The appellants filed their bill in the court below in July, 1836, stating in substance that they were deeply interested in the trade and navigation of the Potomac River, a common highway, the unobstructed use of which is secured by a compact in 1786 between the States of Virginia and Maryland. That the appellees, under the alleged authority of an Act of Congress of 26 May, 1830, are engaged at Georgetown and within its corporate limits in constructing an aqueduct over the said river. That the said aqueduct is designed to rest on massive stone piers having their foundation on the solid rock at the bottom of said river. That to build said piers coffer dams are used around the site of them, with a double row of piling, the inner and outer rows of piling twelve or thirteen feet apart. That the appellees have finished one pier. That in building it, they filled up the space between the inner and outer rows of piling with clay and earth. The appellants expressed fears, that the clay so used would injure the harbor of the town and channel of the river, but they were assured by the appellees that the clay so used, on completing the pier, should be taken away, and not permitted to be swept into the harbor and river. The bill further states that in the construction of the second pier, then in progress, the appellees not only used clay between said rows of piling, but threw large masses of clay and earth into the open river outside the outer row of piles; that the current of said river and freshets to which it was subject had swept and
would sweep said clay and earth into the channel and harbor, and had materially injured and would injure said channel and harbor. That the appellants had expended large sums of money (in part granted to them by Congress) in deepening the channel of the river below the town, and that the depth of water had been materially lessened, caused in part and materially by the said works of the appellees.
The bill further states that the appellants, before filing their bill, remonstrated against the use of said clay and earth in the open river outside the dams to the officer in charge of the work, but he asserted his right so to use it, and would use it when the safety of his works in his judgment required, and was so instructed by his principals.
The bill further stated that the appellants had reason to believe and did believe that the said operation would be renewed in the construction of the six or more remaining piers of the aqueduct if not arrested by the order of the court, to the manifest injury if not ruin of their harbor and channel. The bill further averred that the appellees were without sufficient means to complete the work, and called for a statement of their funds. The bill also averred the charter of the appellees of May, 1830, to be unconstitutional because it obstructed navigation. It prayed a perpetual injunction against the appellees in the use of clay and earth inside or outside the dams and against the progress of the work so conducted in which they were engaged, and for further relief, &c.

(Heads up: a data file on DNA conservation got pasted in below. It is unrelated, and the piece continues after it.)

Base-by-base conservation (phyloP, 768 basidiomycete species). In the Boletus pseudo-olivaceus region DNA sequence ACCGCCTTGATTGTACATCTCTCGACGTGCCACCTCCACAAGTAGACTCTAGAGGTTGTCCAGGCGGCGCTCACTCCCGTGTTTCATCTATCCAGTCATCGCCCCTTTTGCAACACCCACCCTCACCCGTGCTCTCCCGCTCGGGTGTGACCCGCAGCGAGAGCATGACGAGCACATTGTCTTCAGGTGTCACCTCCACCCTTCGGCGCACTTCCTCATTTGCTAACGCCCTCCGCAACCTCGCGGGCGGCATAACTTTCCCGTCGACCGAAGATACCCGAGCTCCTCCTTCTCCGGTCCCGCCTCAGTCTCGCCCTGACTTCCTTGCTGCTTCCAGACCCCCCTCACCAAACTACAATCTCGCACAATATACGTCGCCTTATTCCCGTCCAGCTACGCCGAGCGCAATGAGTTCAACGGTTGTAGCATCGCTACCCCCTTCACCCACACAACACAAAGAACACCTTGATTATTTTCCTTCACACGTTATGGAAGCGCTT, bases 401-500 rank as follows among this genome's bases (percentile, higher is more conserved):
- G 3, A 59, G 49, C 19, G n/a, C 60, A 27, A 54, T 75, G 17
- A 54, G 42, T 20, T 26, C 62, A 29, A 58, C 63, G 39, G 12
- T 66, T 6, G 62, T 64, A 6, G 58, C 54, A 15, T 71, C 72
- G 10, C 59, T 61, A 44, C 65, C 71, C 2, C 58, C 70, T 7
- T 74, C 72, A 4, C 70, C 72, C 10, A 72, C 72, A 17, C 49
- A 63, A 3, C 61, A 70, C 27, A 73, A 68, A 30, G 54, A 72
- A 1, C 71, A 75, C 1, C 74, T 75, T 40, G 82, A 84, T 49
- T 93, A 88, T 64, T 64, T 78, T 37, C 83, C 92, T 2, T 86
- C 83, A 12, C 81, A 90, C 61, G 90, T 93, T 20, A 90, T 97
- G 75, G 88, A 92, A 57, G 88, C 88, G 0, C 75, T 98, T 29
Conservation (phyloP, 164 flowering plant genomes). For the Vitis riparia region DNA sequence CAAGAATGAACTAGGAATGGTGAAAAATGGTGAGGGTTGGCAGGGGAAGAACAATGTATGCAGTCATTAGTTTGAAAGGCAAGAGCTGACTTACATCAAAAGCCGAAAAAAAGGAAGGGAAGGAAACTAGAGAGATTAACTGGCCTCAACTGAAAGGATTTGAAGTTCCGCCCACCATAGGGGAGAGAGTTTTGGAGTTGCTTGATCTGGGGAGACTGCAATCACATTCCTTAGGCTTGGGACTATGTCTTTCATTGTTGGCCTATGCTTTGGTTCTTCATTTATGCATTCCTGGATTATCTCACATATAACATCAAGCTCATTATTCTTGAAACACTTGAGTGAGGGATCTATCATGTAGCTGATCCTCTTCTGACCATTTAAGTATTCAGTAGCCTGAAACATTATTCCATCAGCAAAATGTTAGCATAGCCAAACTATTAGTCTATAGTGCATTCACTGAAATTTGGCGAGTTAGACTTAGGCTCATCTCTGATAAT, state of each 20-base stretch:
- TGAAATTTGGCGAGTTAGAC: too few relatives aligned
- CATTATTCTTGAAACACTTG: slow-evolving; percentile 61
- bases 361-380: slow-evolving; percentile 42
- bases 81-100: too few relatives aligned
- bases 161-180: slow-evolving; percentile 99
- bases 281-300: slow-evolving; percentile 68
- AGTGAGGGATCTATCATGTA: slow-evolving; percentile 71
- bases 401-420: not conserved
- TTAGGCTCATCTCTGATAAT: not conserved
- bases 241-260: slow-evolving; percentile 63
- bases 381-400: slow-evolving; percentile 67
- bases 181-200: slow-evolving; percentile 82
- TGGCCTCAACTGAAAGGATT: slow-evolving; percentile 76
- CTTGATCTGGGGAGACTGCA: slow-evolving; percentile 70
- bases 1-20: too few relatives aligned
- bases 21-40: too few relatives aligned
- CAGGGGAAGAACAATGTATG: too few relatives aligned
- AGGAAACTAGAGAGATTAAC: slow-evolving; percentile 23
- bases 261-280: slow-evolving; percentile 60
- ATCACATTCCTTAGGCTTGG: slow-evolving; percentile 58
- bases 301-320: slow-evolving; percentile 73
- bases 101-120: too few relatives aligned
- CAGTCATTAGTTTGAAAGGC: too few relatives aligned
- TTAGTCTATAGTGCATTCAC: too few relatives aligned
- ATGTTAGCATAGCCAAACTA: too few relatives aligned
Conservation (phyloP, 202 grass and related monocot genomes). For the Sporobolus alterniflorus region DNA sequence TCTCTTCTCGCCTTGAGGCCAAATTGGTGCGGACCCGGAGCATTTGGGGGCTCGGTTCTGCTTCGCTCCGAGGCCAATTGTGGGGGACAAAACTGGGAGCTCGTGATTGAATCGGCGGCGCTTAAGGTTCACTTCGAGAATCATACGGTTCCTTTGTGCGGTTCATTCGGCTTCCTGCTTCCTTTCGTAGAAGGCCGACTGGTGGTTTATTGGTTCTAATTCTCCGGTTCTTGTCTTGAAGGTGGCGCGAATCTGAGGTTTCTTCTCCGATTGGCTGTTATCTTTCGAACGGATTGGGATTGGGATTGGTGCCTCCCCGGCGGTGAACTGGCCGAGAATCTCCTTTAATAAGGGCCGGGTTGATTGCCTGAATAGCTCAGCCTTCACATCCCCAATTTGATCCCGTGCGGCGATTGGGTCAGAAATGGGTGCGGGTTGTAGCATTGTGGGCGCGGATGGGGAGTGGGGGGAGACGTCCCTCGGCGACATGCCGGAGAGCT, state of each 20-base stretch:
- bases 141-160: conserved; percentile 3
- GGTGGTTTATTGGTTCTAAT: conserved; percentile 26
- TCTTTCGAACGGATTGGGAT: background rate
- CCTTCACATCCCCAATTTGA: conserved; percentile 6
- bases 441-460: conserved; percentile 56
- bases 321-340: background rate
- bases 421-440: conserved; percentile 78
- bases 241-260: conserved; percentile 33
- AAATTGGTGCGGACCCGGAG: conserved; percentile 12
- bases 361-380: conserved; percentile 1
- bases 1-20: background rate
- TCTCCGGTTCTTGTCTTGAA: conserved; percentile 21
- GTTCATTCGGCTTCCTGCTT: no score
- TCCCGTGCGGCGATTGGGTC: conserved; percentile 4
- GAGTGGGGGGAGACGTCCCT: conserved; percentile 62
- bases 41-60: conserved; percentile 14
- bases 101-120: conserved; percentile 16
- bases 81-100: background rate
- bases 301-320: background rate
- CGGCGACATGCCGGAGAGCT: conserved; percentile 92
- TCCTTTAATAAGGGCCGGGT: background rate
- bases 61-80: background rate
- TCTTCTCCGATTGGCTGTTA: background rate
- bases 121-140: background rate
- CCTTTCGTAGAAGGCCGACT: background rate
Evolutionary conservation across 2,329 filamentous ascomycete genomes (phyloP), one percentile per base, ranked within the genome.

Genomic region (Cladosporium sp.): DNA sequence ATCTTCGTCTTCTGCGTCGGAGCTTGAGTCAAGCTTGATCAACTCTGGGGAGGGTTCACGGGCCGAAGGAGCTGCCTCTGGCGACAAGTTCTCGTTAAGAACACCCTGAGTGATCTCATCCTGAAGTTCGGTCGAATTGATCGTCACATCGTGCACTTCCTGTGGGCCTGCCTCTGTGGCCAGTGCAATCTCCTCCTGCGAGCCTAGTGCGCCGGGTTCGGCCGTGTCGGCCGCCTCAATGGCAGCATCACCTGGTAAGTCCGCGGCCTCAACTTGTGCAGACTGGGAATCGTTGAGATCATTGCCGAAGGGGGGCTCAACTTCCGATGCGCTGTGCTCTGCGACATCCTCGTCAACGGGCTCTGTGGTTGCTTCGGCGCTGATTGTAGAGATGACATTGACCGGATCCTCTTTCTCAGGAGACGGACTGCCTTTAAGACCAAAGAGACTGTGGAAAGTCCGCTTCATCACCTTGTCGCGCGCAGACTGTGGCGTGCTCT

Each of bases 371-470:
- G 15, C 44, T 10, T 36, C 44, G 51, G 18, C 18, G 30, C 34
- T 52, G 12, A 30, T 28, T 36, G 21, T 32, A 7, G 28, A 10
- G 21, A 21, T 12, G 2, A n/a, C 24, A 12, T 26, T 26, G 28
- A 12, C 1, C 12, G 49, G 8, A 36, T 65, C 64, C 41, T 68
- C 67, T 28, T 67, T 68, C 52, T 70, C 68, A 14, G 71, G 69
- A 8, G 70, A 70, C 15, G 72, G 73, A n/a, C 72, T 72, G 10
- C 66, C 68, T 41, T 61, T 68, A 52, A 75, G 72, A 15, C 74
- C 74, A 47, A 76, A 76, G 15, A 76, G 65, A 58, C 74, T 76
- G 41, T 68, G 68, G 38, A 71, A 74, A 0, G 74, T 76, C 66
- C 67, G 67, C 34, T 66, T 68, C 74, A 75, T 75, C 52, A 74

The answer denied the right of the appellants to sue and the jurisdiction of the court to enjoin for a public nuisance, and to give the relief prayed, denied that there was any injury, or damage, and if any, that it was within the corporate limits of Georgetown, and averred the validity of the Act of Congress of 26 May, 1830, and their right to proceed under it. The answer avers that the said charter was granted with the knowledge and acquiescence of Georgetown, that a large amount of money had been obtained and expended on the work, and that appellees confidently believed an ample amount had been and would be furnished to complete it. They further averred that they had employed skillful and scientific engineers, that they had adopted the most approved plan (as set forth in the bill), and that if any injury had occurred or should occur to the river or harbor of Georgetown, which they denied, it was the necessary and inevitable result of the work itself. The answer admits that in building the second pier, in consequence of a freshet in June, 1836, alleged to have swept off the original deposit at the bottom
of the river round the pier, and thereby loosening the outer piles of the dam, they did throw in clay outside the outer rows of piles to replace said deposit; that it was necessary to do so, and the only practicable means to save their work; that it was an emergency not likely again to arise, and that it did not and could not produce the mischiefs alleged and apprehended by the complainants. To so much of the bill as averred the financial inability of appellees to complete the work and called for a development of their resources they demurred. Proof was taken on both sides and filed with the bill and answer, the general replication filed, and the cause by consent set for final hearing. The court below refused to grant the injunction and the relief prayed and dismissed the bill, and the appellants thereupon appealed to this Court.